High Frequencies

ochen k. discusses a story bouncing around the interweb about the uses of sounds so high in frequency they can only be heard by subhuman life-forms, like dogs and teenagers.

He came up with the clever idea of recording a bunch of tones at increasing frequencies so you could listen in and figure out where your cutoff range is.  I didn’t get a good idea of mine because I could hear:

  • 15KHz clearly
  • 16 not at all,
  • 17 faintly but distinctly,
  • 18 so faintly I don’t know if I was imagining it,
  • 19 very clearly,
  • 20 very clearly,
  • 21 very faint but there,
  • 22 very faint but there,
  • 23 not at all,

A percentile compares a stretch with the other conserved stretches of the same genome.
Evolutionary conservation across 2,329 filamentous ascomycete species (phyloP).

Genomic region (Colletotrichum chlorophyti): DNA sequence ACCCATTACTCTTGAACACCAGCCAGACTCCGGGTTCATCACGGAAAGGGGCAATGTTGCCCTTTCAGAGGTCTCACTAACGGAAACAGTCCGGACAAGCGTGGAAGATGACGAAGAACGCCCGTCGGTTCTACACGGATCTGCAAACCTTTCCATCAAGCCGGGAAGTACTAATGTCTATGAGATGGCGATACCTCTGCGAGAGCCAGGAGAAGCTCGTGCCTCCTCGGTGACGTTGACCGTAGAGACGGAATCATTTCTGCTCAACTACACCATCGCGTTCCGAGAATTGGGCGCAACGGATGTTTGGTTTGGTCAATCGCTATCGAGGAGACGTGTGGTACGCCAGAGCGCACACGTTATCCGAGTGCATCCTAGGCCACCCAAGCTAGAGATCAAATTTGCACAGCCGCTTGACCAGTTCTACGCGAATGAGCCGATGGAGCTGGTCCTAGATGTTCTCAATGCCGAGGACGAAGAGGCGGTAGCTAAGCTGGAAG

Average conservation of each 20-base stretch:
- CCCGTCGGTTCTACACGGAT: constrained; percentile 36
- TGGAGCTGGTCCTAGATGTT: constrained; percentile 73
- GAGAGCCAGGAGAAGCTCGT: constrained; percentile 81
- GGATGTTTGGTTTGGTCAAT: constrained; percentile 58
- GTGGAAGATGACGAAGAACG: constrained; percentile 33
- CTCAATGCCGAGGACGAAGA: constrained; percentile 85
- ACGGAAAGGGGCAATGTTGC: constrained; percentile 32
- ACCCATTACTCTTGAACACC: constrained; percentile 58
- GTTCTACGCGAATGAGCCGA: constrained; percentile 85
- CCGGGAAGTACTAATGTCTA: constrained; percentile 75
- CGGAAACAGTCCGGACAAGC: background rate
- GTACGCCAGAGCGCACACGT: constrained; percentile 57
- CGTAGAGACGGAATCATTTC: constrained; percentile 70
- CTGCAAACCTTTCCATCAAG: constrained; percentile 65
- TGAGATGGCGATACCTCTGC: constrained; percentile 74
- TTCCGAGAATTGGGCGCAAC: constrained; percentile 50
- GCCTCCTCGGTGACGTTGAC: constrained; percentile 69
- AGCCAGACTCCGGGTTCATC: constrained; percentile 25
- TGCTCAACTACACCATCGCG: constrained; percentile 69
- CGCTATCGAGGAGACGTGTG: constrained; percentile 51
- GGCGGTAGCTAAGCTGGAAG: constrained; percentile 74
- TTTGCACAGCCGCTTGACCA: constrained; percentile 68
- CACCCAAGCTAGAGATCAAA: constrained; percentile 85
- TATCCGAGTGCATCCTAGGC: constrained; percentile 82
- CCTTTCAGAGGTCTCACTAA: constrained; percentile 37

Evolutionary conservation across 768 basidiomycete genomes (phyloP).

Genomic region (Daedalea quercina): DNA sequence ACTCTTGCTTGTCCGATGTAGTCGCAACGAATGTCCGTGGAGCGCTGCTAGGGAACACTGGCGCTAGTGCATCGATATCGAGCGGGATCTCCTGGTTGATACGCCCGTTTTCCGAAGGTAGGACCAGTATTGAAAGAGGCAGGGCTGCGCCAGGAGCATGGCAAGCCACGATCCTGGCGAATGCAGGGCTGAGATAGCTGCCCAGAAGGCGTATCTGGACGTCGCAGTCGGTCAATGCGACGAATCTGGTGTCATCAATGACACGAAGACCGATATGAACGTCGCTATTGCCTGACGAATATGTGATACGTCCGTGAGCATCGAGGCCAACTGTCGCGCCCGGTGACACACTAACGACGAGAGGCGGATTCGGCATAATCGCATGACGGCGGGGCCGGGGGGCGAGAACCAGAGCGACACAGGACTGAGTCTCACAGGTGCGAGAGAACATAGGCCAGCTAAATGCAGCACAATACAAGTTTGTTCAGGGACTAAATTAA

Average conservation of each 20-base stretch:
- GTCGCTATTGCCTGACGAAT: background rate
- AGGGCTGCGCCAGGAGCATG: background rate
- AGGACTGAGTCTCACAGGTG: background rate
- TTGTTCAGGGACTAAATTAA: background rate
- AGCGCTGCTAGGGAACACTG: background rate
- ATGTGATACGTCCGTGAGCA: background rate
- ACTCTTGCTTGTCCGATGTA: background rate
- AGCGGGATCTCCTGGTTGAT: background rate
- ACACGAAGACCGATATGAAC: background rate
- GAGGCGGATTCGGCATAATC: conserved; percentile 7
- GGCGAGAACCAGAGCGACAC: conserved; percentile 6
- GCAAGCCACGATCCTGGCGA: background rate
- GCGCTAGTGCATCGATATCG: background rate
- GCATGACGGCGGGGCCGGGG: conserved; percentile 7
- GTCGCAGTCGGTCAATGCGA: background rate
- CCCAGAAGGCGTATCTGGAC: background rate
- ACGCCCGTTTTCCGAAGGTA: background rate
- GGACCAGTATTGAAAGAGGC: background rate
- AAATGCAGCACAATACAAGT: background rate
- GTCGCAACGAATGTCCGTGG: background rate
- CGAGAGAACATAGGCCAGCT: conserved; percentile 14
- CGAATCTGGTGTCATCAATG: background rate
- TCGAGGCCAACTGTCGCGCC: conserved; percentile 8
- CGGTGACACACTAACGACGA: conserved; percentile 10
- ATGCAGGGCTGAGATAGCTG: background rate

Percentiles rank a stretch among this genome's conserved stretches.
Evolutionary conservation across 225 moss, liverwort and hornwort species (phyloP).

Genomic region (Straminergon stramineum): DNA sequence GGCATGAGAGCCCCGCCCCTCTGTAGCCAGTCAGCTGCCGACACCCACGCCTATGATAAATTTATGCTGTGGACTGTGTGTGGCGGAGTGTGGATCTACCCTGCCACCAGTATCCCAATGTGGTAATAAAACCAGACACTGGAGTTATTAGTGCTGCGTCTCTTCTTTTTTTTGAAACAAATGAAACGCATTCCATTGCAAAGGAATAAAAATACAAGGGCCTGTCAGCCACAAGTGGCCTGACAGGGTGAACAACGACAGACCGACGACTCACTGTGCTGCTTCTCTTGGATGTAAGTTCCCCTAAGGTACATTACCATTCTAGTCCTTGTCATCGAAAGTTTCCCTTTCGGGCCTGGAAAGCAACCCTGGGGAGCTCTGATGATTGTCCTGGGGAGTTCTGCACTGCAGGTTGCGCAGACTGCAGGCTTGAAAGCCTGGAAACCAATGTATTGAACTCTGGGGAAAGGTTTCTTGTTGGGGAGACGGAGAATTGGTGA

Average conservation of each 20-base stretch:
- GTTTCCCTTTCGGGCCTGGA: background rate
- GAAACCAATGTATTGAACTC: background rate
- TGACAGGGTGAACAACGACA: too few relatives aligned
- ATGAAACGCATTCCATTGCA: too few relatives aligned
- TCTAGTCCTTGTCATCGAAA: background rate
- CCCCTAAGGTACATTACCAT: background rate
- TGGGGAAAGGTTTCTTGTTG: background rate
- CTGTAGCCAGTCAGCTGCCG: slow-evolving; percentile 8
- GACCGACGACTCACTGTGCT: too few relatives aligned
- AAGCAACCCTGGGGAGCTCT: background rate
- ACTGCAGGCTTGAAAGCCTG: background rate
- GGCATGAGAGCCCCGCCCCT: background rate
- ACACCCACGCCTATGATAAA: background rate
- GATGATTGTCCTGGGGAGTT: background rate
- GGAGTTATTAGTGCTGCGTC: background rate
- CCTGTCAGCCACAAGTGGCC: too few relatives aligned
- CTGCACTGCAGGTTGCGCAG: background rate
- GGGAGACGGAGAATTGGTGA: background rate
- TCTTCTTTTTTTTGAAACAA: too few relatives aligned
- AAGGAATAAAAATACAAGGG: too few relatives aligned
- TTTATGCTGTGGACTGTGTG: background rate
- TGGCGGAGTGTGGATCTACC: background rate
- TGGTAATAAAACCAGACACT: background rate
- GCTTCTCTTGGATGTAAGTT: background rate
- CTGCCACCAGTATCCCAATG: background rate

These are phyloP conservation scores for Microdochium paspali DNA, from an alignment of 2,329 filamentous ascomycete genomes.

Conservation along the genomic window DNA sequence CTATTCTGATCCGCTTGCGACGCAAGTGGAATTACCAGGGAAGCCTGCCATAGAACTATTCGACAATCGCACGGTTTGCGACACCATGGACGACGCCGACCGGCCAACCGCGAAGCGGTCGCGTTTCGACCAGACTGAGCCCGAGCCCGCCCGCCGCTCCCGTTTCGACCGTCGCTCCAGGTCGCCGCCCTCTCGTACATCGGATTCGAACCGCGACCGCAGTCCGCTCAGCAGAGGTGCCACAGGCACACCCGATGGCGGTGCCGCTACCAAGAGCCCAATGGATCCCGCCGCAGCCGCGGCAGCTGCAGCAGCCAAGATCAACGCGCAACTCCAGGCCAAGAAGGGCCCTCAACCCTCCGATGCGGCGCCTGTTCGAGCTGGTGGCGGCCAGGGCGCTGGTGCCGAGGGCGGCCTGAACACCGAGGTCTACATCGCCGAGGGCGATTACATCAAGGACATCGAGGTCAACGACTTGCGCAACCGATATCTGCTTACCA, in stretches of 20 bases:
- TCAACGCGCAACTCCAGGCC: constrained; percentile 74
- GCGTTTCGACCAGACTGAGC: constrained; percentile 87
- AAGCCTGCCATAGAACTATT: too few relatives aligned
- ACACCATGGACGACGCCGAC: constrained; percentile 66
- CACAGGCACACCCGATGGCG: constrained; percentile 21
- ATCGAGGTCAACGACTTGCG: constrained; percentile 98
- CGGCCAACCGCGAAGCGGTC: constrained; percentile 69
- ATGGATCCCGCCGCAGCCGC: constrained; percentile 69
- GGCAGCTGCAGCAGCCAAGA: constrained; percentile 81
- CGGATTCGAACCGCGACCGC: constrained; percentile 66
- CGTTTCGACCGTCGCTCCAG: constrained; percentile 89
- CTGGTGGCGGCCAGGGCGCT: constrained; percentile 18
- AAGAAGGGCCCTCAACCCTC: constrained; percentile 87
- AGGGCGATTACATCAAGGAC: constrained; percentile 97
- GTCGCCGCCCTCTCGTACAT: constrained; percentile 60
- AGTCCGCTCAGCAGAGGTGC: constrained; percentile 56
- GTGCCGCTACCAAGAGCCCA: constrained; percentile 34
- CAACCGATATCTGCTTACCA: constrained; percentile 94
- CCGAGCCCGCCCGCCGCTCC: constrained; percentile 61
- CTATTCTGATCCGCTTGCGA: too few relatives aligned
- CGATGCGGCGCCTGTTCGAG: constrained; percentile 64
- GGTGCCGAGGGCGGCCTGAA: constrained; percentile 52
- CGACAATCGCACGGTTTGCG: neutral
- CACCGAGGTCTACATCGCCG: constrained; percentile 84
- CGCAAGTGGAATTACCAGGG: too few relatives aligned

• 24 just barely barely audible but there,
  • 25 no way.

This weird pattern of frequencies suggests that the test isn’t that useful.  One of the commenters pointed out that a high note may have a low harmonic within it, so some of the super high ones I heard, maybe I wasn’t hearing the actual frequency, just some piece of its harmonics.  Also, they’re mp3s.  Lossy compression.  Heaven knows what that does to pure tones.  You know how JPGs cause the most visible, nasty artifacts on very simple clean precise geometric forms?  I would not be surprised if mp3 compression is an equally iffy proposition for very high pure synth tones.

This is via digg.

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